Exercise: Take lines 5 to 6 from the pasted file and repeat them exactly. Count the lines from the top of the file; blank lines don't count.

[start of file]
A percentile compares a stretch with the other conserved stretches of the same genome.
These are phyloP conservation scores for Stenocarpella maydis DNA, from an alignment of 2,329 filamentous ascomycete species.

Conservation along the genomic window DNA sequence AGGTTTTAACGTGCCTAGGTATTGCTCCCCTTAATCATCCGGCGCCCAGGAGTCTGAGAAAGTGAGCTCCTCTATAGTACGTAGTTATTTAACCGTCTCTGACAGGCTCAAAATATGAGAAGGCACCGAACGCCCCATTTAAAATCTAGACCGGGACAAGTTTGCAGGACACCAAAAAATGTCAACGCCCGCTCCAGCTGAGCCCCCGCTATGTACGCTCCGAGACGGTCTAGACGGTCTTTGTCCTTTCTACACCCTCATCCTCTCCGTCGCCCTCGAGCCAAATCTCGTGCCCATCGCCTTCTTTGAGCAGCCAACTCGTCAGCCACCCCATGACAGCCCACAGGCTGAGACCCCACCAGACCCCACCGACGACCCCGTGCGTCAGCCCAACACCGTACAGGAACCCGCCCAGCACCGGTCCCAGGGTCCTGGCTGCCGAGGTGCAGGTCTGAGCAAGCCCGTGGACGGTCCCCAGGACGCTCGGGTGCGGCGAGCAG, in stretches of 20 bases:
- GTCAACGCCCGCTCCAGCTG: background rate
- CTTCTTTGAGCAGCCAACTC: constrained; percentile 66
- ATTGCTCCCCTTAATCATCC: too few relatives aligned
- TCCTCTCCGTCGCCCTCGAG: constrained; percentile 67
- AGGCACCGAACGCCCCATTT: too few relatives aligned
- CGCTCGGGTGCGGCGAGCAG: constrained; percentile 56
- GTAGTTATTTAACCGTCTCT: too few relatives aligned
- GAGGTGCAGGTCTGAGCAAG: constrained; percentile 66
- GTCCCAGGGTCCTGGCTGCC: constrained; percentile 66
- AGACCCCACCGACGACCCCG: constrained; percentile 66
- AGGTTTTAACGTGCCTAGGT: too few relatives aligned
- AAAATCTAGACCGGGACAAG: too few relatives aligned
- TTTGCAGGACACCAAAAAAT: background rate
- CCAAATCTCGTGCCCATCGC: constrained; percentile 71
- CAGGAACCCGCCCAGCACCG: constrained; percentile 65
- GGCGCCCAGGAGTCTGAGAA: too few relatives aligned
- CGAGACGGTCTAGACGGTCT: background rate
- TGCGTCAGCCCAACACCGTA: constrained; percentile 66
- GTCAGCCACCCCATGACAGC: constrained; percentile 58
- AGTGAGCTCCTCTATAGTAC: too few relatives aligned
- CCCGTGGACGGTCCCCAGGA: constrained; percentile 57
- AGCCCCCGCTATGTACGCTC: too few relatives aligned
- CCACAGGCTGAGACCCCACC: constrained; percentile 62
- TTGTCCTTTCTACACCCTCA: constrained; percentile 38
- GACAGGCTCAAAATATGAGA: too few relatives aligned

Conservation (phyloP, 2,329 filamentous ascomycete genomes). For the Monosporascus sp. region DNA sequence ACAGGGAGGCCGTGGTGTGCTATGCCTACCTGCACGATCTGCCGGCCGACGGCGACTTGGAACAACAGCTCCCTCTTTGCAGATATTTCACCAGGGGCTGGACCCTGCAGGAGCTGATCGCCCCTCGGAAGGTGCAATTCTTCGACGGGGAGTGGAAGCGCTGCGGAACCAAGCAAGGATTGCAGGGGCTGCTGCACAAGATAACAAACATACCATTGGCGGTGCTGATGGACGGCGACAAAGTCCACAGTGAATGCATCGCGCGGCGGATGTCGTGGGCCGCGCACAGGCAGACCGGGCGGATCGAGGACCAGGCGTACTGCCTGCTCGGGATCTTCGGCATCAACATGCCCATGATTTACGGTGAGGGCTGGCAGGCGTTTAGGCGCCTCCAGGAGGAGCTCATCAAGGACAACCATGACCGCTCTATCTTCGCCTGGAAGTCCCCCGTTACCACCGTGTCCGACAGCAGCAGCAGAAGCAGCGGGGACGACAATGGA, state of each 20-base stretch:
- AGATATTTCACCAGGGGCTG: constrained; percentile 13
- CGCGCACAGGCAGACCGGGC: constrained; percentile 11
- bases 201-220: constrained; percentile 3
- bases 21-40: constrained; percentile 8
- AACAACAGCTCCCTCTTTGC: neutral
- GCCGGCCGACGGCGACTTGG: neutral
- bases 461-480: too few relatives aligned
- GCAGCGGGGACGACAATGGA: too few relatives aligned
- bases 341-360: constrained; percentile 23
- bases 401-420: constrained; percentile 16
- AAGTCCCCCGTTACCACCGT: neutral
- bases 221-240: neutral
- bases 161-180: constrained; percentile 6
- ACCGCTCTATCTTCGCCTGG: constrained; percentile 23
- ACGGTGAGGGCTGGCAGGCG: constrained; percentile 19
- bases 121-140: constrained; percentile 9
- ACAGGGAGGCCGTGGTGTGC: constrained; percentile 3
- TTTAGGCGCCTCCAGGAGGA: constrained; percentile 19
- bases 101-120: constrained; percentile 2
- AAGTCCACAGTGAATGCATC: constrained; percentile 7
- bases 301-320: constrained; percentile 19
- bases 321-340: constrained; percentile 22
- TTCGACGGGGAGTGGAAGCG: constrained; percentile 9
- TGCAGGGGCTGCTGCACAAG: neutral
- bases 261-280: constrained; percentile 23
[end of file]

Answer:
- CTTCTTTGAGCAGCCAACTC: constrained; percentile 66
- ATTGCTCCCCTTAATCATCC: too few relatives aligned